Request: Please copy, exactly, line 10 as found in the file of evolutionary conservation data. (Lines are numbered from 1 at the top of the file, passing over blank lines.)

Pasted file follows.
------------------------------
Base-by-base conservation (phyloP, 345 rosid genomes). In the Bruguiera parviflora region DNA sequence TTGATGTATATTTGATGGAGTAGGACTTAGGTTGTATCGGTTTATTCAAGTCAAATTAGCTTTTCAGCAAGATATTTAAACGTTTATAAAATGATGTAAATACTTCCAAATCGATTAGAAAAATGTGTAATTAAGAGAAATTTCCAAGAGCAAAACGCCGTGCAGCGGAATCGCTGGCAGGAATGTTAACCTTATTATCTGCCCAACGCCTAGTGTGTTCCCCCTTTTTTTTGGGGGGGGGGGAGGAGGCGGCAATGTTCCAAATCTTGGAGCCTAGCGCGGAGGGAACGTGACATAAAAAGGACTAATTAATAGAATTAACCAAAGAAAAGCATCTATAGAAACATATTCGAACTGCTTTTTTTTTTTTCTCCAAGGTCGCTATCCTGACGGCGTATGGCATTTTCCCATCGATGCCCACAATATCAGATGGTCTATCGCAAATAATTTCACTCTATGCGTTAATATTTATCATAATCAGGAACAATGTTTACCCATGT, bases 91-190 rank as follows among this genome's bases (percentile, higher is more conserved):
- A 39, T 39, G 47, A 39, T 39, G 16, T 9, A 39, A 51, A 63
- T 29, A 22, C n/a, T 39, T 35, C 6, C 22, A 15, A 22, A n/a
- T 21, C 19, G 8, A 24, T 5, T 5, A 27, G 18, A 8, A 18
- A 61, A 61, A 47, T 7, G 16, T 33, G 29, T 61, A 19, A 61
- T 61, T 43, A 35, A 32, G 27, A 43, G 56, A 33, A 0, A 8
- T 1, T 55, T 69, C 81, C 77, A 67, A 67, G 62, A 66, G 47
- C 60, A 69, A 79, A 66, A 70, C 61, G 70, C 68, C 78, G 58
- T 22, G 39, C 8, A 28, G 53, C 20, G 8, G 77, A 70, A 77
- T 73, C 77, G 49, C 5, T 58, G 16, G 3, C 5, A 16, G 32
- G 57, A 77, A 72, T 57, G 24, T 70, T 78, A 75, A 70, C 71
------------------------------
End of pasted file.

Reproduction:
- T 73, C 77, G 49, C 5, T 58, G 16, G 3, C 5, A 16, G 32